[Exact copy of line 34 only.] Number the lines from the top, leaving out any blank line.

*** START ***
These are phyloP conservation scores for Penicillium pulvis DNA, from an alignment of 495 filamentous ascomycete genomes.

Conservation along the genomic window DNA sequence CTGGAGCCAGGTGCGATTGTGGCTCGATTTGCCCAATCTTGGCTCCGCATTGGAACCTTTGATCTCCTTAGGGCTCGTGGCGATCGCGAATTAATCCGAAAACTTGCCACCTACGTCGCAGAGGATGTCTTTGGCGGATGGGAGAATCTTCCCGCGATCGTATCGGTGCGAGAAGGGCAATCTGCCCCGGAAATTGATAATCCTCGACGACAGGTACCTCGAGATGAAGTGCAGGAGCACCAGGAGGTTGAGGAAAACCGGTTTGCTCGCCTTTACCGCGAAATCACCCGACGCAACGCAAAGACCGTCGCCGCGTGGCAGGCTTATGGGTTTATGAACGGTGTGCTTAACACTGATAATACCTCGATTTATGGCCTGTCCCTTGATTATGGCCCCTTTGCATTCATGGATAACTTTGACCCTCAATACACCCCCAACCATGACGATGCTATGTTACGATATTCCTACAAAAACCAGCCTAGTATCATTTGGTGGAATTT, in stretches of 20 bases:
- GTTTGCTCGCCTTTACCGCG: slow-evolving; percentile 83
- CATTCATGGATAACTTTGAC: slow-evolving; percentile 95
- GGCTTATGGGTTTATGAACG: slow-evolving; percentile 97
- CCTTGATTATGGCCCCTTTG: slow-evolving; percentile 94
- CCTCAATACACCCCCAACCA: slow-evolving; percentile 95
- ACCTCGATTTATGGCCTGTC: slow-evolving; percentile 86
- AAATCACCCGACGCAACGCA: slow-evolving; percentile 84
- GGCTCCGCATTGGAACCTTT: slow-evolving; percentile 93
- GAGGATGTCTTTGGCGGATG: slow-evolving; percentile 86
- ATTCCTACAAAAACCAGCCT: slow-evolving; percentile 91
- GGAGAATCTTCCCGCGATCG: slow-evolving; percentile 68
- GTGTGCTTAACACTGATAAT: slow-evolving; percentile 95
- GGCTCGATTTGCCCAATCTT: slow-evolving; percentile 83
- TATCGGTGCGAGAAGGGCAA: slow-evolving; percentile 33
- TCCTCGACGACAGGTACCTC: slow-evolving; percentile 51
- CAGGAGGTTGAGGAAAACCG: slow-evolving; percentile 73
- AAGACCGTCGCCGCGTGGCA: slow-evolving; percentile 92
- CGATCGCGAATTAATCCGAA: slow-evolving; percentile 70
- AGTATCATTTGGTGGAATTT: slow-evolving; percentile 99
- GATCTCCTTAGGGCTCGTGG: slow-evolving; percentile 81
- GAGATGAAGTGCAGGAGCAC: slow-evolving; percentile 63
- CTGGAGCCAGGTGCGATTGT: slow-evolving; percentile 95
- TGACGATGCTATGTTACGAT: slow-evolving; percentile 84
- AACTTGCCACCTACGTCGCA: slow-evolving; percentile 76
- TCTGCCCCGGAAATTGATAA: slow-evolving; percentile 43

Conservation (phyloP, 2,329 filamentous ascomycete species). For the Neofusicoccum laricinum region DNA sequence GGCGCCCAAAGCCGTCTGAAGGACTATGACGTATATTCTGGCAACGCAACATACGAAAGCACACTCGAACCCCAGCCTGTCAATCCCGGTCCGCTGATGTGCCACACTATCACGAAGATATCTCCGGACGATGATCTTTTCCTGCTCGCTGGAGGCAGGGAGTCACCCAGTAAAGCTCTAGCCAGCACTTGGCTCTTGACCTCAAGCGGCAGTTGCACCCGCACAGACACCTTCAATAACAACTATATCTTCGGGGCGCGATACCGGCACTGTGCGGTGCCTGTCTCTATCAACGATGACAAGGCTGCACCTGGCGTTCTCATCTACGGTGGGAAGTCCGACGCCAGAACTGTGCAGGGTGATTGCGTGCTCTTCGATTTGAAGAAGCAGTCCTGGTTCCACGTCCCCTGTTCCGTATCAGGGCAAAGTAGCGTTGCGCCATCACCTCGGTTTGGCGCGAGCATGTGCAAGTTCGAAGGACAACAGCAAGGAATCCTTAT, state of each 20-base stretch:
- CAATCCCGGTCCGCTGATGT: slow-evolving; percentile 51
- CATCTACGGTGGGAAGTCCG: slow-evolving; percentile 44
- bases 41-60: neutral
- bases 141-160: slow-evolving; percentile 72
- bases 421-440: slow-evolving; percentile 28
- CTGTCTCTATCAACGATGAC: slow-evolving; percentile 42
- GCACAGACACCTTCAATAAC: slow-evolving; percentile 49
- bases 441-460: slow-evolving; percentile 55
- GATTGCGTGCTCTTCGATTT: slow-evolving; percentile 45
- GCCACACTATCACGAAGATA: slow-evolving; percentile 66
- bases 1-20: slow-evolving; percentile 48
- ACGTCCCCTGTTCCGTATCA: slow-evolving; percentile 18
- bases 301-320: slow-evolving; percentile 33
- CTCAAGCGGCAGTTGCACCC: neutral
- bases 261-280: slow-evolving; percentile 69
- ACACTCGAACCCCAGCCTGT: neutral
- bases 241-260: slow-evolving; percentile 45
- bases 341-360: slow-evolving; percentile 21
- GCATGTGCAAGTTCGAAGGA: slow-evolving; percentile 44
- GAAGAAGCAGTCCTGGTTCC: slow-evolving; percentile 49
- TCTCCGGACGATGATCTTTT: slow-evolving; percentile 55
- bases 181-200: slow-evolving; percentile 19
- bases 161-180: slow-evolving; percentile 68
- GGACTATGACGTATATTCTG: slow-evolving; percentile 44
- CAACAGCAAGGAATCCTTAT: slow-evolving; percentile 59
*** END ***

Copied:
- CTGTCTCTATCAACGATGAC: slow-evolving; percentile 42